Neil enjoys one of rock music's most enduring and productive careers and is a member of both the American and Canadian rock 'n' roll halls of fame. The Grammy-nominated musician's latest recording is "Living With War."

"Countless fans have been moved and inspired by Neil Young's extraordinary musical talents but it is the voice he has given to those who once had none that stands among his greatest gifts," Corrigan said. "The passion and dedication he brings to the stage is mirrored by his positive contributions to the lives of children, parents and teachers so that they may continue to push back the limitations of physical disabilities. Neil Young serves as an inspiration and reminder for the class of 2006 to use their talents to reach out and help their fellow community members."

Neil and Pegi Young attended last year's SFSU Commencement exercises to applaud Thanh Diep, the first Bridge School alum to receive a college degree. Diep has shared what The Bridge School has taught her: "great self-confidence and self-esteem." Had she remained in public school, Diep added she "would not have had an opportunity to learn to read, write, and achieve academically at a communicative level with my peers."

James Brosnahan
Photo of James BrosnahanA senior partner at San Francisco-based Morrison and Foerster, Brosnahan is one of the nation's most respected and recognized trial lawyers, with expertise in civil and criminal trial work. Although he has represented some of the largest and most powerful organizations in the nation, he has also devoted himself to serving the poorest and least fortunate Americans. In 1977, as president of the Bar Association of San Francisco, Brosnahan established the Volunteer Legal Services Program, which provides free legal aid for traditionally underserved Bay Area residents. In 2004 the program provided more than $10 million worth of pro bono legal assistance.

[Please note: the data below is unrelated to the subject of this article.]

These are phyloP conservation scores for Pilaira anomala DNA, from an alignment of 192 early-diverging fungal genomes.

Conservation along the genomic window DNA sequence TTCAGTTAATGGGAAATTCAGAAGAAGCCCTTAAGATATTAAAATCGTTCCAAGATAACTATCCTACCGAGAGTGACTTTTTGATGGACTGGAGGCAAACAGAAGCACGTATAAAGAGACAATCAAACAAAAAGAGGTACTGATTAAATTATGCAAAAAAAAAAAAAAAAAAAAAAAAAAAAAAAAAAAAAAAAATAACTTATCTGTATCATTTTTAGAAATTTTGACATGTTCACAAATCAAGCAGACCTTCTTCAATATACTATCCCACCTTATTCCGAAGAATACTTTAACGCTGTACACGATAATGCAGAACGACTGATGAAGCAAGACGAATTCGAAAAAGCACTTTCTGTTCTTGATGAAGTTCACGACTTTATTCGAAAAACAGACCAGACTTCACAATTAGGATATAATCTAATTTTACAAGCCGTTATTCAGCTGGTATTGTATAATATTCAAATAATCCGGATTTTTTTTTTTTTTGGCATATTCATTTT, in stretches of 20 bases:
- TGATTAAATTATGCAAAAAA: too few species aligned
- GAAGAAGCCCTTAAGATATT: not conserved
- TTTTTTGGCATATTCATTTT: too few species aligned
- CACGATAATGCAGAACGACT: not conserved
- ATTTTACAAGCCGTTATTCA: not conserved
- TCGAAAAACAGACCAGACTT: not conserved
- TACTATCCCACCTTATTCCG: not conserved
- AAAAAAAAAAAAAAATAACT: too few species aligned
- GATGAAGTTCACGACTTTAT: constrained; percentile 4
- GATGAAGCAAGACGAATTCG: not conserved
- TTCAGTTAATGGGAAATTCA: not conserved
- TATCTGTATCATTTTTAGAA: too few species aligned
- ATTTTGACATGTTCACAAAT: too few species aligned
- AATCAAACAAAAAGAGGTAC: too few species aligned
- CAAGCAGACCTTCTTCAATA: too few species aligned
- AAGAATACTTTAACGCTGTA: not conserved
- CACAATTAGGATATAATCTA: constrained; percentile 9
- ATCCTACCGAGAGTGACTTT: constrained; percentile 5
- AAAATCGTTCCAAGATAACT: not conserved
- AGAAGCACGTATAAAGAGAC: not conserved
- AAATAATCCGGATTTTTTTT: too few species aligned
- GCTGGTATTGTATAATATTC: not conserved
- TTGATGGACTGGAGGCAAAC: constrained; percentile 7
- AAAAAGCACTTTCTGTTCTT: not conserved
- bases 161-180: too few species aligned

"James Brosnahan embodies the values of community engagement that we hope to strengthen in our students," Corrigan said. "As exemplified by his long and distinguished legal career, he has been committed to social justice and equity. His mission in life resonates deeply with our own commitment to both civil and human rights."

Brosnahan has taken on some of the nation's most controversial cases. In 1992 he served as an associate member of the Office of Independent Counsel, which prosecuted Caspar Weinberger in the Iran-Contra case. Recently Brosnahan stepped forward to represent John Walker Lindh, the young American charged with fighting with the Taliban in Afghanistan. Brosnahan's many awards and accolades include 2001 Trial Lawyer of the Year from the American Board of Trial Advocates.

As for his latest honor, from the CSU, Brosnahan said, "Coming from such a tremendous school that has contributed so much over the years, this is a great honor that I very much appreciate."

-- Adrianne Bee
Photos: Pegi and Neil Young by Craig Abaya; James Brosnahan courtesy of Morrison and Foerster


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Last modified April 25, 2006 by University Communications